Surprises in Prayer

Unfolding is exploration, so it’s quite likely there will be surprises along the way. We share in the examples below experiences of being jarred out of a confining mindset and being able to have a little laugh at ourselves.

One never knows how a prayer will be answered...

I had the opportunity this year to help someone I’ve known for many years. Because of poor health, my friend no longer drives, and there are times she needs a friend to take her places. I became that friend. Our travels take us to doctors’ offices, pharmacies, grocery stores and many other places. Even though we always try to fit in lunch or a movie for fun, I have found myself becoming frustrated with her very different lifestyle, one that I see as based on dependency.

A phrase from a teaching has become a mantra for me: “Divine Mother, what should I do?” “Do what is in front of you.” I’ve prayed for patience about the situation with my friend many times, realizing that this phrase is talking to me. I love to be busy, but I want to do things I choose, not necessarily what life presents to me. I understand that by resisting what life is presenting, I am not really seeing the needs in front of me that I can answer. I have the energy, time and resources to meet the needs of a soul. That, indeed, is what I should be doing with love. My prayer for patience has become a prayer for understanding: understanding to open my heart and eyes to the needs of souls.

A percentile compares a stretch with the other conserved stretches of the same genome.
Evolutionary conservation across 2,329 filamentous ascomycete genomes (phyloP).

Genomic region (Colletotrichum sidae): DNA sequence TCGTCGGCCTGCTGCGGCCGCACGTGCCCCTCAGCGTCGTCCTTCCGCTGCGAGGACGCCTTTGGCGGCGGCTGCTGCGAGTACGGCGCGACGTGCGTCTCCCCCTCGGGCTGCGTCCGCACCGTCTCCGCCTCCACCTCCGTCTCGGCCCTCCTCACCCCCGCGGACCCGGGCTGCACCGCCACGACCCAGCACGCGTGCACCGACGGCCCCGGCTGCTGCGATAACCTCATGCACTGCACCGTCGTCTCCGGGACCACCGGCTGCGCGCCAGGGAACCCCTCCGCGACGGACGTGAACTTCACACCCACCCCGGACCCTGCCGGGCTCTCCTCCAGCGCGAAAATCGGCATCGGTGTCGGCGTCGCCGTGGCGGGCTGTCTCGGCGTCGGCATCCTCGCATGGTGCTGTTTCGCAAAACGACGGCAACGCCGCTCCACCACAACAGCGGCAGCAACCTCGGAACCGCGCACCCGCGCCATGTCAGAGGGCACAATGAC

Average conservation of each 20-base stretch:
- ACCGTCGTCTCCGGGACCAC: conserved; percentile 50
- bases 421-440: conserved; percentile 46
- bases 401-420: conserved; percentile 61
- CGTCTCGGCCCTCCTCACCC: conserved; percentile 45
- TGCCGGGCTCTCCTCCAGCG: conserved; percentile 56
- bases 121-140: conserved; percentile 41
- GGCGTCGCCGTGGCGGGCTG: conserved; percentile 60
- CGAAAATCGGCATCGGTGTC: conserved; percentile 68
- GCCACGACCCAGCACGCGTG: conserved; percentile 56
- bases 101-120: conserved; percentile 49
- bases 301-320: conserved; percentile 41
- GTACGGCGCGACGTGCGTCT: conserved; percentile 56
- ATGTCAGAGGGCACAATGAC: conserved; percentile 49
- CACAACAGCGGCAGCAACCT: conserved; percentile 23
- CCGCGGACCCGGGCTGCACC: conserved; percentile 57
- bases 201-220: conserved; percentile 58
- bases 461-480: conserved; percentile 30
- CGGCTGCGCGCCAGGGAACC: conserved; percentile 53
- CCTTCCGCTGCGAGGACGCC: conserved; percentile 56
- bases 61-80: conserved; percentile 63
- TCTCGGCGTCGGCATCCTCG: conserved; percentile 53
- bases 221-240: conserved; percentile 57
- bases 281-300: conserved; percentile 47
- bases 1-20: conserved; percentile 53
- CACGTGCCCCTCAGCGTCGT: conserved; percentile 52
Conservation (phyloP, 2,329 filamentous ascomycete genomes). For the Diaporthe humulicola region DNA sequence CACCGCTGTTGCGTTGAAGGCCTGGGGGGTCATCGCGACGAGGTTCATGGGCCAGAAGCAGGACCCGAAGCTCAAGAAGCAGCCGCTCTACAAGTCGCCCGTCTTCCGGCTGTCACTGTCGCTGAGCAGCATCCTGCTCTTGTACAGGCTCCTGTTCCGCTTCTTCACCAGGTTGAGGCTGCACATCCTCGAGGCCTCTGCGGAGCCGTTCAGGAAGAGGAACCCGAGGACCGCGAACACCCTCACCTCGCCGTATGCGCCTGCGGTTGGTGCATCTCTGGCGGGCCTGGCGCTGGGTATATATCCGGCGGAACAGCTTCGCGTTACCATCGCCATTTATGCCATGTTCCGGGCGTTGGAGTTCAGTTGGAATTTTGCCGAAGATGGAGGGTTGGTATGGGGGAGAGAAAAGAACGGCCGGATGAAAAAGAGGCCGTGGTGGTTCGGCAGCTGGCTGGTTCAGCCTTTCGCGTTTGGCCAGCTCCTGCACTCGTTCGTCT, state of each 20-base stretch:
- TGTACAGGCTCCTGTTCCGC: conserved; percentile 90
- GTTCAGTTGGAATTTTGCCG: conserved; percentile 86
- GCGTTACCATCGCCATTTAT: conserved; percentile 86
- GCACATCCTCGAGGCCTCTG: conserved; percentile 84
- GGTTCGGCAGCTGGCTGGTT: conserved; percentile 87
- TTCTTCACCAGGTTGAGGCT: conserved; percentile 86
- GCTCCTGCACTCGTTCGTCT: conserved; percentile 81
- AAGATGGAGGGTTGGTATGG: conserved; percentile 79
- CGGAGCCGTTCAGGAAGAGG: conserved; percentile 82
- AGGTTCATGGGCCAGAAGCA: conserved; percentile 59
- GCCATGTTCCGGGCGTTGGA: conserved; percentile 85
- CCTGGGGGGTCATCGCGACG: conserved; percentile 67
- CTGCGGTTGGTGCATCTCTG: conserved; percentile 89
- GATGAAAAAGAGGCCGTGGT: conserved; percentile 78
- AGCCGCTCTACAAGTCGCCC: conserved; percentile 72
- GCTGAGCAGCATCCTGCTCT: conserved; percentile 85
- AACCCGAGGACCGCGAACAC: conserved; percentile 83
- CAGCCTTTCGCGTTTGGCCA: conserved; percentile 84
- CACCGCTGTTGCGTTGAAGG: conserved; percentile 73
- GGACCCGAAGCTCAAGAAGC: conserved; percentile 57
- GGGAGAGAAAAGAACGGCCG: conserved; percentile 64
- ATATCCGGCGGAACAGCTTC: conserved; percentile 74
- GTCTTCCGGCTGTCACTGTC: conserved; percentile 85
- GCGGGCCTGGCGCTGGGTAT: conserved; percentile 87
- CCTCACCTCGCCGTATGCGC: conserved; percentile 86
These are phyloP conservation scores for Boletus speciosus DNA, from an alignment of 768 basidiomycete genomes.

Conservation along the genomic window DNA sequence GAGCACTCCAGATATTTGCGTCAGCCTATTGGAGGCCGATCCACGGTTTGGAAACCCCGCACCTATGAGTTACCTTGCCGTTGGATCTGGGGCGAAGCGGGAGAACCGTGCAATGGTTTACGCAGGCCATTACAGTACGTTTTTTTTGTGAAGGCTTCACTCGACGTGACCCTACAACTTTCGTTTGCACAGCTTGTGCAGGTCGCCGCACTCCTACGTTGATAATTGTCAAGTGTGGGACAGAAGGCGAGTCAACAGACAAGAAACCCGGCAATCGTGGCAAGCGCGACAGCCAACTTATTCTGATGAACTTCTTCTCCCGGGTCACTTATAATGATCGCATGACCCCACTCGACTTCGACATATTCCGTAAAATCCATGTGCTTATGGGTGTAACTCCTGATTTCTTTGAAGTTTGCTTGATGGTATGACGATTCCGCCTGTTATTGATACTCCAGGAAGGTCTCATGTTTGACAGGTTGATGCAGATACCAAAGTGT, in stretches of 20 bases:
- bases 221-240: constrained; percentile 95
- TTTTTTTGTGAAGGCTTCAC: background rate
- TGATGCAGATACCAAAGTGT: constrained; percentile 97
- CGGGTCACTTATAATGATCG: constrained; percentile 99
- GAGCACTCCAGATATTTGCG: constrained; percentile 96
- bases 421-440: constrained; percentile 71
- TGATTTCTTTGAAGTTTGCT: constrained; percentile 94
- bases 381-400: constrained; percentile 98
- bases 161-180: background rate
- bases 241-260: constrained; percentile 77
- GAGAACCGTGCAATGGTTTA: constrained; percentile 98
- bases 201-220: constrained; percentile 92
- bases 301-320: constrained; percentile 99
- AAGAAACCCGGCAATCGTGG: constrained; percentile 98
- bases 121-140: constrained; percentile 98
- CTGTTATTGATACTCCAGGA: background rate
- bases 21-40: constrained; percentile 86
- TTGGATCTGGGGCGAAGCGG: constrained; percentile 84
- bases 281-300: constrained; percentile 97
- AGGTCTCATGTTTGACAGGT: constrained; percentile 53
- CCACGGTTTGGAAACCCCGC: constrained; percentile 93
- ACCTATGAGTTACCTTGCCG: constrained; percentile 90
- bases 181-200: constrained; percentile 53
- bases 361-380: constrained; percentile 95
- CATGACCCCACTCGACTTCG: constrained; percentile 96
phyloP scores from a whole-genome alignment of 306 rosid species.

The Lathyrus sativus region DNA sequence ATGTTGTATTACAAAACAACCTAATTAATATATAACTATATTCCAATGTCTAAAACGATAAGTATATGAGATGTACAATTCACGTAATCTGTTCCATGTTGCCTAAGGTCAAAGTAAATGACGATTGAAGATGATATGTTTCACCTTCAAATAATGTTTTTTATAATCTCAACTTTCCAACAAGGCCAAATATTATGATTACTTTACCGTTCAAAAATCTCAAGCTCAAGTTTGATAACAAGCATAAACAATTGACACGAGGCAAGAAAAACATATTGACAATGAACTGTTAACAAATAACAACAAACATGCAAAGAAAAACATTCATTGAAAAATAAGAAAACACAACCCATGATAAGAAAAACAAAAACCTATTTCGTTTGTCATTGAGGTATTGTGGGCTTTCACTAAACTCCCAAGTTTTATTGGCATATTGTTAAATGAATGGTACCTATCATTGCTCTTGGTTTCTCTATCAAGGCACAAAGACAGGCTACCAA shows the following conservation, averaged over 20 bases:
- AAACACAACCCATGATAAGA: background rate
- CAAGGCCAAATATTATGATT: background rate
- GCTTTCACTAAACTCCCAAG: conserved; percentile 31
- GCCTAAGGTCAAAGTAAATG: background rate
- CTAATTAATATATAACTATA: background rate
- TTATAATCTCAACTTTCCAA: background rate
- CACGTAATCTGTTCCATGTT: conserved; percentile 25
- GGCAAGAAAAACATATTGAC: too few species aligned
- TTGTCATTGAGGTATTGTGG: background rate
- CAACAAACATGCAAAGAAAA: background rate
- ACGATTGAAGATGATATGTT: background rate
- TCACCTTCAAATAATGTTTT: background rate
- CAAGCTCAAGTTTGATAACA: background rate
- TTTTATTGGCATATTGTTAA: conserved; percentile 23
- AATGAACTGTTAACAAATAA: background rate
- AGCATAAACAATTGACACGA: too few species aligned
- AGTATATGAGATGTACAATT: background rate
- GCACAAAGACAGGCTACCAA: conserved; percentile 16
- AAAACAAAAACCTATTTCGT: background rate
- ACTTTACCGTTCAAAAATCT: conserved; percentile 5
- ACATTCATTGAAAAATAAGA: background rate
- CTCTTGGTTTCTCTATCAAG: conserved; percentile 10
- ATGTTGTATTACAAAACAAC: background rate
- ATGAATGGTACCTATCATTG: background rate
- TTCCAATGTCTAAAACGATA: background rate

In Cafh we practice a three-step meditation, which is like a conversation with the Divine Mother. In the first step we invoke her presence, in the second we remain in silence, and in the third we receive her response. It’s very tempting to pre-judge the situation and try to put our own words into the Divine Mother’s mouth in the response, but she can surprise us!

Once when I was meditating on a difficulty with a member of my family, I poured out all my frustration to the Divine Mother as I invoked her, unconsciously expecting her to take my side and console me. Then I quieted my mind and tried to wait in silence. Her response came as a shock: “Sorry, my Daughter. I love you both equally!”


Follow the link to The Divine Encounter for a little reminder that what we might consider "divine" is much greater than what our mind can ordinarily conceive. The Divine is there with us in all circumstances—certainly in the pleasant and the mystical, but also in the mundane and sometimes downright annoying experiences of life.